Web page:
2nd Edition

Chronic Sorrow A Living Loss

By Susan Roos Copyright 2018
    220 Pages 1 B/W Illustrations
    by Routledge

    220 Pages 1 B/W Illustrations
    by Routledge

    Chronic Sorrow explores natural grief reactions to losses that are not final and continue to be present in the life of the griever. This second edition updates terminology, pertinent research, and the roles the concept of chronic sorrow has come to play in the nursing, medical, social work, pastoral, and community counseling professions, among others. This text also extends the concept’s usefulness to other ongoing losses that are bases for non-ending grief responses, such as serious disabilities. Benefits and social supports are explored in depth, giving readers a practical guide for accessing available resources. Chapters also give guidance for professionals to assist individuals and families who struggle with living with irremovable loss, helping them plan for a future in which customary caregivers can no longer carry the load.

    Author's Foreword  Series Foreword  1. Introduction  2. What is Chronic Sorrow?  3. Interpreting the Loss  4. Living with Chronic Sorrow  5. Families, Loss, and Chronic Sorrow  6. Existential Issues  7. Complicating Factors  8. Professional Support and Treatment  9. Nursing and Chronic Sorrow Allison Zibulewsky  10. Implications and Directions for Research  11. Trends  Epilogue  Avec Temps


    Susan Roos, PhD, is a psychotherapist who maintains a private practice with an emphasis on grief and loss. She is a past president of the Dallas Society for Psychoanalytic Psychology and currently serves on the arts committee. She is also a consultant to Trauma Support Services of North Texas and a Fellow in Thanatology of the Association for Death Education and Counseling.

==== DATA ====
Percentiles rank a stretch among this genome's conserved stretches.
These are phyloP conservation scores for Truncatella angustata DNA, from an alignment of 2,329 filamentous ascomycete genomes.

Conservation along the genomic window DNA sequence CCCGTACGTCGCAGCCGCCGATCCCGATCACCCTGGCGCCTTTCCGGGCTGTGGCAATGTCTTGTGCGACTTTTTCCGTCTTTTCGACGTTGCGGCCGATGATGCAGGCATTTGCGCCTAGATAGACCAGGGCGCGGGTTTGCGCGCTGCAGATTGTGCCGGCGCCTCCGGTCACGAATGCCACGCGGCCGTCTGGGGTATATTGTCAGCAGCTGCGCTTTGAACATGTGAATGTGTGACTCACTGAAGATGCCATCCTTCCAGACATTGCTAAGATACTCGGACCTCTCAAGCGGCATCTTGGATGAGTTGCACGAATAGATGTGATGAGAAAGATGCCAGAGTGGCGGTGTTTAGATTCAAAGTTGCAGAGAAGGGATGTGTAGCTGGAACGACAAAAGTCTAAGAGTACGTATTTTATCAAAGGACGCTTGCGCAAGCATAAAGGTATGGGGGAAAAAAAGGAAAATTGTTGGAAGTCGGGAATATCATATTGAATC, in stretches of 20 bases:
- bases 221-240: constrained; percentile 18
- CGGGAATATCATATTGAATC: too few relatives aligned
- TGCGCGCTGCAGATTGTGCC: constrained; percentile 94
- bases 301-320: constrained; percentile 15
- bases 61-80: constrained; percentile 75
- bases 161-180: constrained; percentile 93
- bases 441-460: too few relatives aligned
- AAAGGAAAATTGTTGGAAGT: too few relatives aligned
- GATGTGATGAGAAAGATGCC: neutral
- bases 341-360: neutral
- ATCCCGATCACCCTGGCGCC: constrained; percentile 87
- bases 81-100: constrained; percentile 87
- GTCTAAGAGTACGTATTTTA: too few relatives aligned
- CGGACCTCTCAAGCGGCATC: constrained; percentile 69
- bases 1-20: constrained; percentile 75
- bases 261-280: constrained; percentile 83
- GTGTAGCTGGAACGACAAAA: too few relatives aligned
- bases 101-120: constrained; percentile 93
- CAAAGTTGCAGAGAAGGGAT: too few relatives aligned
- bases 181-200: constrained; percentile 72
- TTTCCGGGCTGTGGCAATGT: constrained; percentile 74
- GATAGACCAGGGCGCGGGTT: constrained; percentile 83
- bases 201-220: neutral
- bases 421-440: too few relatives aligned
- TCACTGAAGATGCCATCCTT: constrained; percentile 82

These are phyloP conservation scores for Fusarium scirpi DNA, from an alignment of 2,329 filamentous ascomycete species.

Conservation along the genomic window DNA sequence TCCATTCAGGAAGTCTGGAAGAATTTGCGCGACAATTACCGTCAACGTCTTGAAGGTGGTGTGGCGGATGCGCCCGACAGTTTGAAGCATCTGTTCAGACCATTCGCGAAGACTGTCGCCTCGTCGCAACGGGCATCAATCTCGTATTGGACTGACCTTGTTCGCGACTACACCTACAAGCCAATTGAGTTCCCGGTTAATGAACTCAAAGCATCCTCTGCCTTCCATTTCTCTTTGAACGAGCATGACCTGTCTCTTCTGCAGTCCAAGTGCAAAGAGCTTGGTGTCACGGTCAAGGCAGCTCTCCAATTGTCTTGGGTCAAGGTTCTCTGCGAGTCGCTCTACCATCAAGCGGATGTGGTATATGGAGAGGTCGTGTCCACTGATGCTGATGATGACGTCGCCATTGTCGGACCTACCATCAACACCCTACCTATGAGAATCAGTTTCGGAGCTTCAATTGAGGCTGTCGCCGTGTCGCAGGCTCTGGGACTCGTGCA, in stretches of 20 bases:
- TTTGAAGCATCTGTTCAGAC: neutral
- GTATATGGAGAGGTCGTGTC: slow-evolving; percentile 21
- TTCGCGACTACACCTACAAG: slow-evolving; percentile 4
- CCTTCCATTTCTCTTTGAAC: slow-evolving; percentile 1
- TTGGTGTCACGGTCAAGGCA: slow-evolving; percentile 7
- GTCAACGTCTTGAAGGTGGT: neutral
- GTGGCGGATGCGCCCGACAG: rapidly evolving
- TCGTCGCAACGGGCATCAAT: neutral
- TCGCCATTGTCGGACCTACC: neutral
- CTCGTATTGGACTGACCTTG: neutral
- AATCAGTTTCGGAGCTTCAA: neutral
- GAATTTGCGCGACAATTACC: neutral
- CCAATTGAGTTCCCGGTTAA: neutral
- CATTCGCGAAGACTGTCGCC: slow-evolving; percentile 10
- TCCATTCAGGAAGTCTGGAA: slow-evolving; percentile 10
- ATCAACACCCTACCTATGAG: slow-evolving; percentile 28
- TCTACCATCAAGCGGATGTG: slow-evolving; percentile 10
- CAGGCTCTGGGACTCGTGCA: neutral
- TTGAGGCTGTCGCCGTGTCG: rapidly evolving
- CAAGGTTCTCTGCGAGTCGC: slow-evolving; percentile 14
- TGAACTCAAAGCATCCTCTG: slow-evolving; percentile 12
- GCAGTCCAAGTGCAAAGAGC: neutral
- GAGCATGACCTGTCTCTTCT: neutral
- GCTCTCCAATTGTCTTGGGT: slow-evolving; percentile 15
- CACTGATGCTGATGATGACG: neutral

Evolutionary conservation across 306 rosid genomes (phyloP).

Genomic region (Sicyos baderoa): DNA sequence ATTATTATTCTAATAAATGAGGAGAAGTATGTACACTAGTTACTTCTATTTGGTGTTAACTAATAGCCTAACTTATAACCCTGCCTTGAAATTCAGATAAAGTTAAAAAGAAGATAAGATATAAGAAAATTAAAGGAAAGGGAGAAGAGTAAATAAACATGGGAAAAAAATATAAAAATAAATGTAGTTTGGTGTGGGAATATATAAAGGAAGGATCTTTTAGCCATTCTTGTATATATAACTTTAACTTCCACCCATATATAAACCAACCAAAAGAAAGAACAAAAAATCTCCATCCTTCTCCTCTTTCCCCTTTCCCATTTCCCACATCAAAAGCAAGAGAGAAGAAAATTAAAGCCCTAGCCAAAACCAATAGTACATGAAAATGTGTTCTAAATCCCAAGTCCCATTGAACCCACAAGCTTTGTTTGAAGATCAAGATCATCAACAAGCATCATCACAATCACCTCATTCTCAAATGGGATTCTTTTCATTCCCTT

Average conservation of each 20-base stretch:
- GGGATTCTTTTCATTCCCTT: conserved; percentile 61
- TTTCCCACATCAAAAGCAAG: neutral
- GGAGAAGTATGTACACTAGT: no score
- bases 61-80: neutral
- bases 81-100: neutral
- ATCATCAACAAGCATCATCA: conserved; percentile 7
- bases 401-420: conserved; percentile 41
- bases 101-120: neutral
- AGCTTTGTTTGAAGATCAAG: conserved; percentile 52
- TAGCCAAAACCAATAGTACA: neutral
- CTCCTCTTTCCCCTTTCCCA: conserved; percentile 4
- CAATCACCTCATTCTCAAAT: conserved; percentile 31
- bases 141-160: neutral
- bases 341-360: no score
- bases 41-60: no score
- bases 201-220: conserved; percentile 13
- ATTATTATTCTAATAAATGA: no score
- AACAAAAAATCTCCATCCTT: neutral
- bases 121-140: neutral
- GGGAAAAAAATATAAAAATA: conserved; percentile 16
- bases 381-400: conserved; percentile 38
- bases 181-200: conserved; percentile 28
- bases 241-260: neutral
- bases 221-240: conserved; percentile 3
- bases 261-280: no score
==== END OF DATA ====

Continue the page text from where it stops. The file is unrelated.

"In limber and literate prose, Susan Roos once again brings to light a form of grief that often is relegated to the shadows of professional recognition—the lingering anguish that attends living losses that lack the eventual resolution which may accompany bereavement. In the existential crucible presented by life with a disabling condition, a child with special needs, and chronic mental or physical illness or injury in oneself or another, we confront not only the harsh reality of irremediable circumstances, but also the ironic opportunity to embrace life wisely and passionately despite its sometimes daunting imperfections. Blending historical insight with contemporary research, and leavening both with personal knowledge and evident clinical acumen, Roos does much to broaden the scope of grief therapy, and to deepen our responsiveness as clinical professionals to those whose losses deserve to be named and claimed, rather than silenced."

    Robert A. Neimeyer, PhD, editor of Death Studies, and editor of Techniques of Grief Therapy: Assessment and Intervention

    "The newest edition of the now classic Chronic Sorrow builds on the research and discussion generated by the first edition. Chronic Sorrow offers vital insight into the ways that individuals cope with ongoing loss, such as raising a child with disabilities. Susan Roos provides sage advice as well as resources to assist families and individuals in coping with what might seem impossible to endure. It reaffirms the human capacity for both sorrow and sacrifice."

    Kenneth J. Doka, PhD, professor, The Graduate School, The College of New Rochelle, senior consultant, The Hospice Foundation of America

    "In Chronic Sorrow, Susan Roos draws upon her sorrow, her research, her determination, her strength, and her wisdom to provide information and support about this painful experience. She also provides an overview of the current level of treatment, a view of research being done, and hope for the future. Her work is a remarkable contribution to those who are experiencing the pain of chronic sorrow and to those who are working in this field."

    Barry M. Panter, MD, founder and codirector of The American Institute of Medical Education, the Creativity and Madness Conference and the Women of Resilience Conference, clinical professor of psychiatry (emeritus), University of Southern California School of Medicine